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E.g., 10/21/2017
E.g., 10/21/2017
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Your search has returned 101473 articles:
  • News

    The physics of mosquito takeoffs shows why you don’t feel a thing

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    Discovering an itchy welt is often a sign you have been duped by one of Earth’s sneakiest creatures — the mosquito.

    Scientists have puzzled over how the insects, often laden with two or three times their weight in blood, manage to flee undetected. At least one species of mosquito — Anopheles coluzzii — does so by relying more on lift from its wings than push from its...

    10/18/2017 - 18:00 Biophysics, Animals
  • Editor's Note

    Conspiring with engineers helps make science great

    From what I can tell, there’s a fair amount of friendly rivalry between folks who call themselves “scientists” and those who call themselves “engineers.” Bill Nye, educated as a mechanical engineer, had to defend himself as the “Science Guy” on The Late Show with Stephen Colbert earlier this year: “It’s physics, for four years, it’s physics,” he said. Dean of the Boston University College of...

    10/18/2017 - 12:30 Science & Society, Physics, Technology
  • Letters to the Editor

    Readers question photons colliding, black sea snakes and more

    Brain boost

    It’s possible that therapies such as external brain stimulation and neurofeedback, as well as some drugs, may one day boost brain flexibility. A new line of research suggests flexibility is important for learning, Laura Sanders reported in “Learning takes brain acrobatics” (SN: 9/16/17, p. 22).

    Online reader Glenn wondered if drugs for Parkinson’s disease and Huntington’s...

    10/18/2017 - 12:15 Particle Physics, Animals, Neuroscience
  • Feature

    Being a vampire can be brutal. Here’s how bloodsuckers get by.

    Jennifer Zaspel can’t explain why she stuck her thumb in the vial with the moth. Just an after-dark, out-in-the-woods zing of curiosity.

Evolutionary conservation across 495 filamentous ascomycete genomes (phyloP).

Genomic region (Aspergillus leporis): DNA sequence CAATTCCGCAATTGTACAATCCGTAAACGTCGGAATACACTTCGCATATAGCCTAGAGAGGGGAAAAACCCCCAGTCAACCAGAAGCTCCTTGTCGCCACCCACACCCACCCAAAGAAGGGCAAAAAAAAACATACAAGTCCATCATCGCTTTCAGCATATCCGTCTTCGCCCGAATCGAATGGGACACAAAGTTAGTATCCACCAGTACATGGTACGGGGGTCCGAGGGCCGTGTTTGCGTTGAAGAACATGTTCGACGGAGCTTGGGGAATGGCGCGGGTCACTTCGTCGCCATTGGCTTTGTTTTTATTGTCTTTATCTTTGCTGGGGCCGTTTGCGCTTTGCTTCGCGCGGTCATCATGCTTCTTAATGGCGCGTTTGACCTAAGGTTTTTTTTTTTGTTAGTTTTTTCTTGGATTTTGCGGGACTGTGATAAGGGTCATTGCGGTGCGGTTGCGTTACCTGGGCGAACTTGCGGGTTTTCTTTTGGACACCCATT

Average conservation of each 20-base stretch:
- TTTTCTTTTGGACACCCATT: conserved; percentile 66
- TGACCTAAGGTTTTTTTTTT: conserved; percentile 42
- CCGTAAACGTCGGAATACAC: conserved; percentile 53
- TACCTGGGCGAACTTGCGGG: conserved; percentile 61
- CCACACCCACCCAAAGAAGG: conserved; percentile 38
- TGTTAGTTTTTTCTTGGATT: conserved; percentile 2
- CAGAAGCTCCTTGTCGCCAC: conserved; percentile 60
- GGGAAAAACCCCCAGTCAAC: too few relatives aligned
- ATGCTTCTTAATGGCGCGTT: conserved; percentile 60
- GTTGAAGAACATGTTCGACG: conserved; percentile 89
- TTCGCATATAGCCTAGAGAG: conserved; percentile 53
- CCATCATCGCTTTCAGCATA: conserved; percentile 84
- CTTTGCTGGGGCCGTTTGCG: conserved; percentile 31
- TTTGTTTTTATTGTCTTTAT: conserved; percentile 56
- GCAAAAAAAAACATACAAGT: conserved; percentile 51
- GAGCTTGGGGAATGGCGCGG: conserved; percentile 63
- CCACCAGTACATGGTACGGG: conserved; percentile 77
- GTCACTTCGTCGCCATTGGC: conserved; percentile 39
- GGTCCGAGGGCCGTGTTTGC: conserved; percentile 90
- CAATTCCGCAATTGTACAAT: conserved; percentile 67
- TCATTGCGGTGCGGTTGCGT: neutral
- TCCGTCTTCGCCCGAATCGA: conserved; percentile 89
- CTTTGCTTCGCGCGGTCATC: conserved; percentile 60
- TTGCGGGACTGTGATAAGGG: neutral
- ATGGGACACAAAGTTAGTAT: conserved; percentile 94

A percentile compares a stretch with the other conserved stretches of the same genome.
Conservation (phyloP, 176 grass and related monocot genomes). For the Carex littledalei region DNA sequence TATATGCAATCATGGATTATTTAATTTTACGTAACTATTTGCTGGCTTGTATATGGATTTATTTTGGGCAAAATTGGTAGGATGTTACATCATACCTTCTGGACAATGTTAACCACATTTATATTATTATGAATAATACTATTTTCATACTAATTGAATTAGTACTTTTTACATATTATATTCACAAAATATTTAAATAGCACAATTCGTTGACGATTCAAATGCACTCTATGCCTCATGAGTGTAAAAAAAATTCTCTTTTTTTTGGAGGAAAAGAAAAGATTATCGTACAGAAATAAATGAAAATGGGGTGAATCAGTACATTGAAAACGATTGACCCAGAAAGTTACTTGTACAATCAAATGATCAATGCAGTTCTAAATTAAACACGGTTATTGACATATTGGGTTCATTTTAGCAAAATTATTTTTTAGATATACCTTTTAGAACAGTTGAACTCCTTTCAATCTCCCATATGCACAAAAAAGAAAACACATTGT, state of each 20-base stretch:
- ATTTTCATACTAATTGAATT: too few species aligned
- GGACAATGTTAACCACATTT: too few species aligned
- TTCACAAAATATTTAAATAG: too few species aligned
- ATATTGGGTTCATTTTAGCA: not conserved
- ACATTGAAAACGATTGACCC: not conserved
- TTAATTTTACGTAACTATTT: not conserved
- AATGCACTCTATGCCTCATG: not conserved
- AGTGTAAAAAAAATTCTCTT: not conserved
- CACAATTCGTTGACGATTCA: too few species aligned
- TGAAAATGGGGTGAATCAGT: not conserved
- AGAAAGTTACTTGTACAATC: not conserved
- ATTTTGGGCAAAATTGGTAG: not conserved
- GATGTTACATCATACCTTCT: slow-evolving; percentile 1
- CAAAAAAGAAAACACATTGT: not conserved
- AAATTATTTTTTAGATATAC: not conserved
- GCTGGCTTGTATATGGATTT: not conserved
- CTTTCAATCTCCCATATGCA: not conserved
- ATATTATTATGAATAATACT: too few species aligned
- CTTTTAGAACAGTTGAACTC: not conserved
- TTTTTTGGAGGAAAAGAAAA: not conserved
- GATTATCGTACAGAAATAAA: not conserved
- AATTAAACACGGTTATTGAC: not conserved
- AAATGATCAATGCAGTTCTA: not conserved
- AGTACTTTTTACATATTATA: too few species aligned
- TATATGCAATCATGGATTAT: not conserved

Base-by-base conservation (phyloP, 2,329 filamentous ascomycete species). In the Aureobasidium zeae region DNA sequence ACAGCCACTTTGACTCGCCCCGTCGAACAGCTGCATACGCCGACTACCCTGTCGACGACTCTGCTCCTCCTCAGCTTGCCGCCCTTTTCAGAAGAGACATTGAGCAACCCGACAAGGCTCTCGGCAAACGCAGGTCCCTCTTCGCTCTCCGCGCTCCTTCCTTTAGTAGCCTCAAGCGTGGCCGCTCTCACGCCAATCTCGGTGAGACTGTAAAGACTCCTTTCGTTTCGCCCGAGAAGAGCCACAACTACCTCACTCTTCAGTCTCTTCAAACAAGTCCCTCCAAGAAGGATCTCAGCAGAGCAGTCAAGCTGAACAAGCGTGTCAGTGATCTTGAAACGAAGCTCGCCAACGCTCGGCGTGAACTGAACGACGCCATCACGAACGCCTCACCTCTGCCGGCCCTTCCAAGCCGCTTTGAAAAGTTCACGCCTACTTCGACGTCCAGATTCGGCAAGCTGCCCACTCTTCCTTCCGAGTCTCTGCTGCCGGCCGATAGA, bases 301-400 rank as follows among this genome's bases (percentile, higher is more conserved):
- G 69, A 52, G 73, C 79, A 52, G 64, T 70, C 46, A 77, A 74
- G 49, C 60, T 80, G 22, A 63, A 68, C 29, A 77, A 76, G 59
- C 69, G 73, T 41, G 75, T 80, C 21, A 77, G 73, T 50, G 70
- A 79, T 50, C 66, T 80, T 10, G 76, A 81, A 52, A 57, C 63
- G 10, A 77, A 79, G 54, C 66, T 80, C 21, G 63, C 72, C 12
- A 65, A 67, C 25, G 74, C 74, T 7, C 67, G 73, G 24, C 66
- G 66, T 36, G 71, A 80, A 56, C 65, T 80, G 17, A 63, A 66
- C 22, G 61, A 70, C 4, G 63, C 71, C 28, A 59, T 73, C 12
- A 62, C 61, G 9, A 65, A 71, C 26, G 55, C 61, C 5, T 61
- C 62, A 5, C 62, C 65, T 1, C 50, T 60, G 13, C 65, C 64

She was catching moths on a July night in the Russian Far East and had just eased a Calyptra, with brownish forewings like a dried leaf, into a plastic collecting vial. Of the 17 or so largely tropical Calyptra species, eight were known vampires. Males...

    10/18/2017 - 12:00 Animals, Physiology
  • Science Visualized

    Here’s a breakdown of the animals that crossed the Pacific on 2011 tsunami debris

    Life’s great diversity has revealed itself in more than 600 pieces of floating tsunami debris that have landed on the western coast of North America. Of nearly 300 living animal and protist species documented on the debris, which crossed the Pacific Ocean following Japan’s destructive 2011 tsunami, researchers analyzed in detail 237 species, which include larger invertebrates and two fish. The...

    10/17/2017 - 11:00 Oceans, Animals
  • Feature

    A universal flu shot may be nearing reality

    One of the planet’s deadliest viruses makes an annual pass through the United States with little fanfare. It rarely generates flashy headlines or news footage of health workers in hazmat suits. There’s no sudden panic when a sick person shows up coughing and feverish in an emergency room. Yet before next spring, this season’s lethal germ will probably have infected millions of Americans,...

    10/17/2017 - 08:52 Health, Immune Science
  • Reviews & Previews

    New physics books don’t censor the math behind reality

    Many books about science are meant to be pleasure reading. Such books attempt to convey the wonder and fascination and excitement of science, and ideally some of the substance as well. After all, good popular science writing is not only engaging and entertaining, but also informative. But even very informative popular books are not designed to be fully educational about the science in...

    10/16/2017 - 15:00 Physics, Numbers
  • News

    To understand the origins of pain, ask a flatworm

    Hydrogen peroxide, a molecule produced by cells under duress, may be a common danger signal, helping to alert animals to potential harm and send them scurrying. New details from planarian flatworms of how this process works may deepen scientists’ understanding of how people detect pain, and may ultimately point to better ways to curb it.

    “Being able to get a big-picture view of how these...

    10/16/2017 - 12:46 Animals, Neuroscience, Genetics
  • News

    Neutron star collision showers the universe with a wealth of discoveries

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    WASHINGTON — Two ultradense cores of dead stars have produced a long-awaited cosmic collision, showering scientists with riches.

    The event was the first direct sighting of a smashup of neutron stars, which are formed when aging stars explode and leave behind a neutron-rich remnant. In the wake of the collision, the churning residue forged gold, silver, platinum and a...

    10/16/2017 - 10:00 Astronomy
  • The Science Life

    Surgeon aims to diagnose deformities of extinct saber-toothed cats

    Robert Klapper has examined scores of damaged and diseased human knees, hips and shoulders. But a visit to the La Brea Tar Pits and Museum introduced the orthopedic surgeon to the suffering of an extinct cat — and a scientific mystery. In 2000, Klapper took a break from his patients at Cedars-Sinai Medical Center in Los Angeles to visit the nearby tar pits, where myriad mammals and other...

    10/13/2017 - 09:00 Animals, Evolution